The Pennsylvania Declaration of 1776 stated "that the people have a right to bear arms for the defense of themselves and the state; and as standing armies in the time of peace are dangerous to liberty, they ought not to be kept up."

North Carolina's Declaration of Rights (1776) said "that the people have a right to bear arms ...".

Vermont's Declaration of Rights of 1777 declared "that the people have a right to bear arms for the defense of themselves and the state".

John Adams who framed the Massachusetts Declaration of Rights (1780) wrote "arms in the hands of citizens [may] be used at individual discretion ... in private self-defense".

And Noah Webster, an influential Federalist made the salient point that seems to get lost in all of these discussions of "militias" and such:

"Before a standing army can rule, the people must be disarmed; as they are in almost every kingdom in Europe. The supreme power in America cannot enforce unjust laws by the sword; because the whole body of the people are armed, and constitute a superior force to any band of regular troops that can be, on any pretense, raised in the United States".

Webster's point is clear even if, as technology has advanced and standing armies have been raised, his point about the armed population being a superior force is not as true now as it was when he said them.

I'll give Richard Henry Lee that last word concerning intent:

"The yeomanry of the country possess the lands, the weight of property, possess arms, and are too strong a body of men to be openly offended — and, therefore, it is urged, they will take care of themselves, that men who shall govern will not dare pay any disrespect to their opinions."

Remember, the Bill of Rights was approved by the same states and many of the same men who I cite above. Intent, in this regard, is clear.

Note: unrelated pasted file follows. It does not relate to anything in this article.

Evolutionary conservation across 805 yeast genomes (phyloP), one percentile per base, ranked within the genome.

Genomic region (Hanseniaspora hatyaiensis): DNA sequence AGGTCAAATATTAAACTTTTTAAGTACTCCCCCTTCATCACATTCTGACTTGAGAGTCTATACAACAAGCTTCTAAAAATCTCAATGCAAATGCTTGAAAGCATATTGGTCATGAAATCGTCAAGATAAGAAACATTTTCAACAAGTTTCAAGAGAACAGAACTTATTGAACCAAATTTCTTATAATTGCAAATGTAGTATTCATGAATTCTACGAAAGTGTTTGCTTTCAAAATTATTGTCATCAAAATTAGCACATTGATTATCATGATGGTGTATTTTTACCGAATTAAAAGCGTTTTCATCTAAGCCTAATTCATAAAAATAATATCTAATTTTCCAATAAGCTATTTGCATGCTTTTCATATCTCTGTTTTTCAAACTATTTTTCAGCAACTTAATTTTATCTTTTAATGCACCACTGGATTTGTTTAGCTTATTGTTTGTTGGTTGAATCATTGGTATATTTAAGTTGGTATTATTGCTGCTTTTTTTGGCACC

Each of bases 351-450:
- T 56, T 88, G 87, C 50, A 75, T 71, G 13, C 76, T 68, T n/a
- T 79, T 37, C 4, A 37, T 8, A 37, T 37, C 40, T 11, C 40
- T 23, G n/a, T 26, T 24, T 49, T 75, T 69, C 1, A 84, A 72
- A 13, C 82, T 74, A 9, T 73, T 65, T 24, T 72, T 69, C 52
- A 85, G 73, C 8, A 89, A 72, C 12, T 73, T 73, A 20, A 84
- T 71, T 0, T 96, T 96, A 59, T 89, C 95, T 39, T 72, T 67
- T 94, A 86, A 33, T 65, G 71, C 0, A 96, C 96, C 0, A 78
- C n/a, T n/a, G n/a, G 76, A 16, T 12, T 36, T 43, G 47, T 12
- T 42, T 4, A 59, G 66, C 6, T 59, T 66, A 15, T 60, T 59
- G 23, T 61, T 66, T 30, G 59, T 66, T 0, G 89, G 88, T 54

It was about self-defense, it was about the defense of the state and, probably as important as the other two, it was a warning to the federal government that as long as the citizens retained their right to arms, they would keep it's power in check.

Since when is a ruling which reflects the thinking and intent of those who wrote the amendment and voted it into law suddenly radical?

UPDATE: More quotes from our founders concerning intent.

James Madison:
For instance, in Federalist 46, Madison, is very concerned about an abusive federal standing army argued that against it "would be opposed a militia amounting to half a million citizens with arms in their hands." Obviously he wasn't talking about a "well regulated militia" when he made that statement, but just as obviously, it is apparent that he expected every citizen to be armed. And, when he said, "the advantage of being armed, which the American's possess over the people of almost every other nations" , he was talking about opposing government tyranny, because as he noted, "notwithstanding the military establishments in the several kingdoms in Europe, which are carried ar far as the public resources will bear, the governments are afraid to trust the people with arms." His contention was that it should be a right in the US.
Theodore Sedwick: